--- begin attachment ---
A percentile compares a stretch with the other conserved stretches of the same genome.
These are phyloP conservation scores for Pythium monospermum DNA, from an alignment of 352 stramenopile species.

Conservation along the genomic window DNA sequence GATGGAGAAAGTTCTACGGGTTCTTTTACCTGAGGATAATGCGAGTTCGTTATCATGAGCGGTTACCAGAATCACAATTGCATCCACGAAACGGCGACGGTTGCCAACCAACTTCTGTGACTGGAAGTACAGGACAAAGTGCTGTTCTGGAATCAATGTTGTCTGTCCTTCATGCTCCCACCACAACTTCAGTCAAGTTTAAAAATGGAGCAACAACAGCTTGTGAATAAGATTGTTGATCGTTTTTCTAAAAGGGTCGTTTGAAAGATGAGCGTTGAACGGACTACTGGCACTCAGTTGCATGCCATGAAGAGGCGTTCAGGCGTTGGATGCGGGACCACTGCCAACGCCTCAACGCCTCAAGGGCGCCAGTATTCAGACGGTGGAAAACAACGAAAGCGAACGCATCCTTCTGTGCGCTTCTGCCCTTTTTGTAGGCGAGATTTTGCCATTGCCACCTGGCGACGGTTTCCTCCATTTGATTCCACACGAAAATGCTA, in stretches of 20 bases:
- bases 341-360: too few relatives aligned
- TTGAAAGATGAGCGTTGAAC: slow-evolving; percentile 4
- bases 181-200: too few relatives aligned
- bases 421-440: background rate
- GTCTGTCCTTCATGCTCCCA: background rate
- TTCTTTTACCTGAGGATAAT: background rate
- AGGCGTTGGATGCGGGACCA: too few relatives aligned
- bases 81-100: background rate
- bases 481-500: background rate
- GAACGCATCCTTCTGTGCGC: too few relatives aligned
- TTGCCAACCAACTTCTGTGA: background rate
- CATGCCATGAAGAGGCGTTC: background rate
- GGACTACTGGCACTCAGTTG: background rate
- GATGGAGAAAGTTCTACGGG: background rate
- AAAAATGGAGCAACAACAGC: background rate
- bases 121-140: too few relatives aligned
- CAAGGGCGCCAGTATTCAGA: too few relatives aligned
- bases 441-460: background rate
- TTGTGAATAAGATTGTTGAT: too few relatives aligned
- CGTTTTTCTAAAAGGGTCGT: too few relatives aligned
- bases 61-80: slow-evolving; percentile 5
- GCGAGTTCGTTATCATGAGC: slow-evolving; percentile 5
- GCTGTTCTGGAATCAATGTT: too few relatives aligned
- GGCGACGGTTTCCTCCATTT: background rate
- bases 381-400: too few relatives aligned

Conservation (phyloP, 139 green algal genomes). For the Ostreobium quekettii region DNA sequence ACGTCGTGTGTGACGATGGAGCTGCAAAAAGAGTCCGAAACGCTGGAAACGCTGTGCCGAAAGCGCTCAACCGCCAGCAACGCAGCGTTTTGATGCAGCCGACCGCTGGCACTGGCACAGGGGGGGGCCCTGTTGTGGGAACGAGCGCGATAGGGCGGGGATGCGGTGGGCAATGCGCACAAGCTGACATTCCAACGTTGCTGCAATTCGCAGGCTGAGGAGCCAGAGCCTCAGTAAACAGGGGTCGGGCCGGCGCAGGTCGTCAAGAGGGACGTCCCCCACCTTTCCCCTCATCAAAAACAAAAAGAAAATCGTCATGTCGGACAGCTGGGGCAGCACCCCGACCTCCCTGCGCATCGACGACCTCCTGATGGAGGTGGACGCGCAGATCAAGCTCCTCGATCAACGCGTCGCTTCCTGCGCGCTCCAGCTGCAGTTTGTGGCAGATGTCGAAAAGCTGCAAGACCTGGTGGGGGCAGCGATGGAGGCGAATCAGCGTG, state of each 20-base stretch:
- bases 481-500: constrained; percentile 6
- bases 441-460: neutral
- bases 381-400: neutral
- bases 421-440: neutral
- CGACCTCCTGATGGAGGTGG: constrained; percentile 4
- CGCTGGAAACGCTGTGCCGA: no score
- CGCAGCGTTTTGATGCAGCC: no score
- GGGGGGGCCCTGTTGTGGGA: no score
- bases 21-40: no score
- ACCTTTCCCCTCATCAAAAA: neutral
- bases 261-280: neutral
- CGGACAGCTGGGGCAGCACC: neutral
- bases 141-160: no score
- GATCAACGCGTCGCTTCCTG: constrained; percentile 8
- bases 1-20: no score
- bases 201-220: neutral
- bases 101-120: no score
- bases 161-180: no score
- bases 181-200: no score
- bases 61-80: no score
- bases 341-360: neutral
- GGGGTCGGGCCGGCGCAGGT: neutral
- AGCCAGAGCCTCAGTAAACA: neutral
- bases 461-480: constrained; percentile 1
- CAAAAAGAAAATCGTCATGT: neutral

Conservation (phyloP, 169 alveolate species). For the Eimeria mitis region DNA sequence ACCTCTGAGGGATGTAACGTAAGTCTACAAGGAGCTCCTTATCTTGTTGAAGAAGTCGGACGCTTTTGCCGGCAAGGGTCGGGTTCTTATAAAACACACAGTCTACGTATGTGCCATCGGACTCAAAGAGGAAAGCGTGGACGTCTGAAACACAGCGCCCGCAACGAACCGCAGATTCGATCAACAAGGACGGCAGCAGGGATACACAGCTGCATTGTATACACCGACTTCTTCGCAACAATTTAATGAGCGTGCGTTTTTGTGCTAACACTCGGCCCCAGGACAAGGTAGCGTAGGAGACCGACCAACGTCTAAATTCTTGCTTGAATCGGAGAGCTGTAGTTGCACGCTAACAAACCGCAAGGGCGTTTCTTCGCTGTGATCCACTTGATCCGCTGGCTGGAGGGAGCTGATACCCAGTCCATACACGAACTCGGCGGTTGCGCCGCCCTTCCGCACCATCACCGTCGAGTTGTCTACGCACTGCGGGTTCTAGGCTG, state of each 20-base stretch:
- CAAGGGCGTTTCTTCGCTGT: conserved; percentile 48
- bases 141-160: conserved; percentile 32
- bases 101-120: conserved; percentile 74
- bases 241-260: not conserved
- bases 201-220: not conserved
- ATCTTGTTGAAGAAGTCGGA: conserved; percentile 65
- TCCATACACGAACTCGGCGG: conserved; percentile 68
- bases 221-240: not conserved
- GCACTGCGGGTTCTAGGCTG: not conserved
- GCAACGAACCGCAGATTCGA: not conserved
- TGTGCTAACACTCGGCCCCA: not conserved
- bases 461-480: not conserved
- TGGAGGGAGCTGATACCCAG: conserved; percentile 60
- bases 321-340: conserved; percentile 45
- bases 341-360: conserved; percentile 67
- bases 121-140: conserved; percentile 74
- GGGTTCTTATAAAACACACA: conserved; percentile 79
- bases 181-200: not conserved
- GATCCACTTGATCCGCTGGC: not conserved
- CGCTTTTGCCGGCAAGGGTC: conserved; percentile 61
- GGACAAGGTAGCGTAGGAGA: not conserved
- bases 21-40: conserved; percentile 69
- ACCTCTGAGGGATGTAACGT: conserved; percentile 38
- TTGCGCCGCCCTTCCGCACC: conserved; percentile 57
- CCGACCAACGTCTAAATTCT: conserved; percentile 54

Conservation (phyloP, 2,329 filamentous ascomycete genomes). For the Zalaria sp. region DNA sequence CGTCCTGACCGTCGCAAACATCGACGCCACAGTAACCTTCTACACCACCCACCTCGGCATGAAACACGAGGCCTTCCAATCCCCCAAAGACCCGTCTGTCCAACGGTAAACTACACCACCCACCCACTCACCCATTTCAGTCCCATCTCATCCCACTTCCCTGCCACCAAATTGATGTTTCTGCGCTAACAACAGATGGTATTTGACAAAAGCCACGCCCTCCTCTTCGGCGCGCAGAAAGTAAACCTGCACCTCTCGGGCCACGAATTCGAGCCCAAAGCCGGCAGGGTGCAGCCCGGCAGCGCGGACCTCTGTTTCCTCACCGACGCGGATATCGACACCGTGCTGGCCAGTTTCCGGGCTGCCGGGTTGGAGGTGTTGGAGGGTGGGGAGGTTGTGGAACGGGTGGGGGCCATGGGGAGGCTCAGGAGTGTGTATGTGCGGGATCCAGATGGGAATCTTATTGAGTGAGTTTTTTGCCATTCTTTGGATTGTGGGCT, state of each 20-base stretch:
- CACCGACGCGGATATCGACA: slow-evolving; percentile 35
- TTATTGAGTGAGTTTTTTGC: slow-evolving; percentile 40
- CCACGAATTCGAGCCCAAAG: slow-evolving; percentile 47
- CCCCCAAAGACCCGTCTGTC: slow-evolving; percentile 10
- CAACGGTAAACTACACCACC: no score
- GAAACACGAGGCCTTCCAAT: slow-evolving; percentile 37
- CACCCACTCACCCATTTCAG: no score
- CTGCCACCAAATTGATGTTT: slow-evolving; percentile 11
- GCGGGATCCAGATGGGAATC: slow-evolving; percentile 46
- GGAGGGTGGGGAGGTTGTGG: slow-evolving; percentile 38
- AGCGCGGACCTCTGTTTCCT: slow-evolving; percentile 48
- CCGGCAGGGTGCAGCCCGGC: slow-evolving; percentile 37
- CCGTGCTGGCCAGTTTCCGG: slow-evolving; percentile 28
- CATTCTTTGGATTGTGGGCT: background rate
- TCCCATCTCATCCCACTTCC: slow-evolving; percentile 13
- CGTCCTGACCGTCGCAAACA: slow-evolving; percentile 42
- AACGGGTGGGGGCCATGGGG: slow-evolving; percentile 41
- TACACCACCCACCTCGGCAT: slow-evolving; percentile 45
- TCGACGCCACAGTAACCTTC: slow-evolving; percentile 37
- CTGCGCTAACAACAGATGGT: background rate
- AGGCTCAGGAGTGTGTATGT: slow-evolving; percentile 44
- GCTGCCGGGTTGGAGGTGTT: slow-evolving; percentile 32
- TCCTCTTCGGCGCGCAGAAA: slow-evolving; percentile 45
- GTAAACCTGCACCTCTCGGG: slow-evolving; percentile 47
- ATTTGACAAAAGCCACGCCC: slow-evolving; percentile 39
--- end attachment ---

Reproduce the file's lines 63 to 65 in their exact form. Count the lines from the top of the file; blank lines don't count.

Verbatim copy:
- bases 221-240: not conserved
- GCACTGCGGGTTCTAGGCTG: not conserved
- GCAACGAACCGCAGATTCGA: not conserved